Tsar Alexander I presented five batons, one to the Duke of Wellington and four to Russian generals.
The first [Russian] Field Marshal's baton, the emblem of this high military rank, was given to Count Fedor Golovin in 1700. In the 19th century, during the reign of Alexander I (1801-1825), only four Russian Generals and the Duke of Wellington received the coveted baton. Six were awarded during the reign of Nicholas I (1825-1855), and a further six were issued under Alexander II (1855-1881). No Field Marshals were appointed during the reign of Alexander III (1881-1894) and only four batons were awarded during the reign of Nicholas II (1894-1917), the last being to His Royal Highness King Karl I of Rumania in 1912.
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The Duke of Wellington possessed multiple batons, since he held the rank of field marshal or equivalent in eight European armies each of which presented him with a baton. In addition to his English baton he was presented with two British batons. Nine of the batons (along with some staffs of office) are displayed at his former home, Apsley House (the Russian baton was stolen on 9 December 1965 and has not been recovered).
In heraldry and culture
A baton appears occasionally in heraldry as an armorial achievement by field marshals upon achieving substantive or honorary rank. In England and Wales, batons are usually represented as behind the coat of arms crossed in saltire although the sole holder of this achievement in practice is the Duke of Norfolk in his capacity as Earl Marshal.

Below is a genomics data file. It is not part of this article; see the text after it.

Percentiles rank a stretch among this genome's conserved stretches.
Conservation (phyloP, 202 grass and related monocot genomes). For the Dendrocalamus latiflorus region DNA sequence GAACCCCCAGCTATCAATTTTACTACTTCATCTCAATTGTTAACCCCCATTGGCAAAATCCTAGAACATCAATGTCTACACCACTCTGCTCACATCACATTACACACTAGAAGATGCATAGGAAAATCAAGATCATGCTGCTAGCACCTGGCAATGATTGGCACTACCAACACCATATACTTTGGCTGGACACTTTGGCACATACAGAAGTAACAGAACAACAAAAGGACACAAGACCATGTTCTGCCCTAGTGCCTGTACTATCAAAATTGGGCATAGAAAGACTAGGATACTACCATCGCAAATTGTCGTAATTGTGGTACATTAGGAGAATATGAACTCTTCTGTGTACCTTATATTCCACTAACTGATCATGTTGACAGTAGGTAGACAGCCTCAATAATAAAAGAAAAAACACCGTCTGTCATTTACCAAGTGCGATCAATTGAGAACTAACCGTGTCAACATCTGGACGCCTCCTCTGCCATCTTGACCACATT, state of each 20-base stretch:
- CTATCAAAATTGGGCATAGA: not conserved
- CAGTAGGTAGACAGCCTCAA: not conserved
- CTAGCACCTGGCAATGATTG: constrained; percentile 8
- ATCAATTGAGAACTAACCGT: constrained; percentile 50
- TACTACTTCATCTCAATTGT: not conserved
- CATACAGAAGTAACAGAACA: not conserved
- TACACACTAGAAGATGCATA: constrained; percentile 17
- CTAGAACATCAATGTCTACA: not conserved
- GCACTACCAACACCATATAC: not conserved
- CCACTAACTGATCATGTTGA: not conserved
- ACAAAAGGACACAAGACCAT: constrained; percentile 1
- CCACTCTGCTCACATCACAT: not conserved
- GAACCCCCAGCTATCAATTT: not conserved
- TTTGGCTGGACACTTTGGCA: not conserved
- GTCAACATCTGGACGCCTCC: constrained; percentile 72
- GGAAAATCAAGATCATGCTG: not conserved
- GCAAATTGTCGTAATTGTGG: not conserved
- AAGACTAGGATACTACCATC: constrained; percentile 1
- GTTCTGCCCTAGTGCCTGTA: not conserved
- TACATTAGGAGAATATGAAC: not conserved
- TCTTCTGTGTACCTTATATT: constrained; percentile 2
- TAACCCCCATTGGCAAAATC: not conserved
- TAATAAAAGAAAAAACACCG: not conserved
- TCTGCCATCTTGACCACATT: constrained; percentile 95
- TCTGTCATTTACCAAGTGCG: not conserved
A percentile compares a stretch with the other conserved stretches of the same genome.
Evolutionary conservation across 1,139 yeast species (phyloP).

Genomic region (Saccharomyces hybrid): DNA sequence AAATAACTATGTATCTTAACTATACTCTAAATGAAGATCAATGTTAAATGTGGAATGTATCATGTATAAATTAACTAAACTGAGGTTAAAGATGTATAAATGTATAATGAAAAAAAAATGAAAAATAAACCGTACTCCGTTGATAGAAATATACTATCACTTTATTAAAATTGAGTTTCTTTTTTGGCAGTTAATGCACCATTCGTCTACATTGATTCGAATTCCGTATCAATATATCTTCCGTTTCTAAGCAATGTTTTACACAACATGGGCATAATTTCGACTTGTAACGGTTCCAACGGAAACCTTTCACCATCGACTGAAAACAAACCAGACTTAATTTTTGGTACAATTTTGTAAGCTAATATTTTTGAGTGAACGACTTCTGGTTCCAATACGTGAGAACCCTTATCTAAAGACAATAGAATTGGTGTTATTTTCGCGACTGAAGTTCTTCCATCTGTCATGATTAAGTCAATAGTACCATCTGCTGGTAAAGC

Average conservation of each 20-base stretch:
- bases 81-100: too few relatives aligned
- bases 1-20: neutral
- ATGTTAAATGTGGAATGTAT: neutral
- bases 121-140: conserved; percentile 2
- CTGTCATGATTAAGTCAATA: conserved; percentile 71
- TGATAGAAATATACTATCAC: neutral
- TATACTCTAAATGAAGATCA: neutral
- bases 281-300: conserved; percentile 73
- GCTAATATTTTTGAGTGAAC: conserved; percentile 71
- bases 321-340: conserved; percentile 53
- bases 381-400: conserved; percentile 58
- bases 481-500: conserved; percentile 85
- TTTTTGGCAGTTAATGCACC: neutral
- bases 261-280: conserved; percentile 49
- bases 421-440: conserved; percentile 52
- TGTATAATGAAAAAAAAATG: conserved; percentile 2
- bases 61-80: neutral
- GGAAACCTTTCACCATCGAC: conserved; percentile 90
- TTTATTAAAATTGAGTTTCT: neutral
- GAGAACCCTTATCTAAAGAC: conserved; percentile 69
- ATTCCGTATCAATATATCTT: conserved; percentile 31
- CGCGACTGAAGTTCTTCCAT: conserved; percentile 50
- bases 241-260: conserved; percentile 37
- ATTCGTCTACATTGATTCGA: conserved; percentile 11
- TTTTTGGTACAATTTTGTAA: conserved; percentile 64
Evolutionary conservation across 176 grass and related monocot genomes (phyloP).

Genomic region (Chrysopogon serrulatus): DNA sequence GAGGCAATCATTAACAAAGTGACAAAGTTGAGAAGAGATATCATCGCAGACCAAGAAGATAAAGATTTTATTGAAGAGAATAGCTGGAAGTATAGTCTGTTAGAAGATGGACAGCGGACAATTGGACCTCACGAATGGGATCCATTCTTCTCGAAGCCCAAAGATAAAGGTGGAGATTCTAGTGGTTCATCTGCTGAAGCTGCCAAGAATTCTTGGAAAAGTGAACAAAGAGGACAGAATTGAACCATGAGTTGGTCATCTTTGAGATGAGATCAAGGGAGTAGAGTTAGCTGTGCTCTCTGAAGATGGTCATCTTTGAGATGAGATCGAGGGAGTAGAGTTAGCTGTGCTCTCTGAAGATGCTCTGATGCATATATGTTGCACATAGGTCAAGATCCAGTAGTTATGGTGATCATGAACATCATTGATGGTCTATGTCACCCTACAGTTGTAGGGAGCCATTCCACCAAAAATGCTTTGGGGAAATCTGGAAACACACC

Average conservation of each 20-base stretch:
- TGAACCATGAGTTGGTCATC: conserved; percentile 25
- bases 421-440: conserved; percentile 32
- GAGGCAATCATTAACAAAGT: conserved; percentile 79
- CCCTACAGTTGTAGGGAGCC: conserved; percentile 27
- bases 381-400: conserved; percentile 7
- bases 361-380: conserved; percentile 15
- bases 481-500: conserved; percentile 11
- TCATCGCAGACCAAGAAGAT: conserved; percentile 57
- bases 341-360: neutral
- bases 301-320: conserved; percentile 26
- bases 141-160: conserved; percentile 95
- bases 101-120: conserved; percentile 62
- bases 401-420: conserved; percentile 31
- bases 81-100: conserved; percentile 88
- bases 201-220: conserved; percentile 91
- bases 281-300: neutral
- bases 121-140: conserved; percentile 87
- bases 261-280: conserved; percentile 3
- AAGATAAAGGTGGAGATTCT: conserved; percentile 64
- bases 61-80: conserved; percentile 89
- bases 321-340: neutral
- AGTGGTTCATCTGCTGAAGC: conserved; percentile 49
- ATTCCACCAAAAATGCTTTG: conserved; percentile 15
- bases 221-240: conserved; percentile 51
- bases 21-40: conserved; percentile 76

- Howe, Malcolm (2000). "Wellington's Batons". British Historical Society of Portugal. 27: 13–22.
- Hedegaard 1979, p. 10.
- Hedegaard 1979, pp. 12, 14.
- Hedegaard 1979, p. 15.
- Hedegaard 1979, p. 17.
- Hedegaard 1979, p. 22.
- Hedegaard 1979, p. 25.
- "Batons [of] the Late Duke of Wellington". The Illustrated London News No. 532. 11 December 1852. Retrieved 8 June 2011.
- "Duke of Wellington's batons". English Heritage. Archived from the original on 15 March 2012. Retrieved 8 June 2011.
- SR staff 1965, p. 2.
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- Hedegaard, E. O. A. (1979). Den militære feltmarskalstavs historie: En våben- og krigshistorisk studie [The History of the Field Marshal's Baton: A Study of the History of Weapons] (in Danish). Forlaget ZAC.
- SR staff (10 December 1965). "2 Robbers Beat Guard, Take Priceless Jewels". The Spokesman-Review. p. 2.
- Staff at Christie's (19 October 2004). "An extremely rare jeweled, enamel and gold Russian field marshal's baton marked Keibel, St. Petersburg, circa 1878 (Lot 121 / Sale 1458)". Christie's.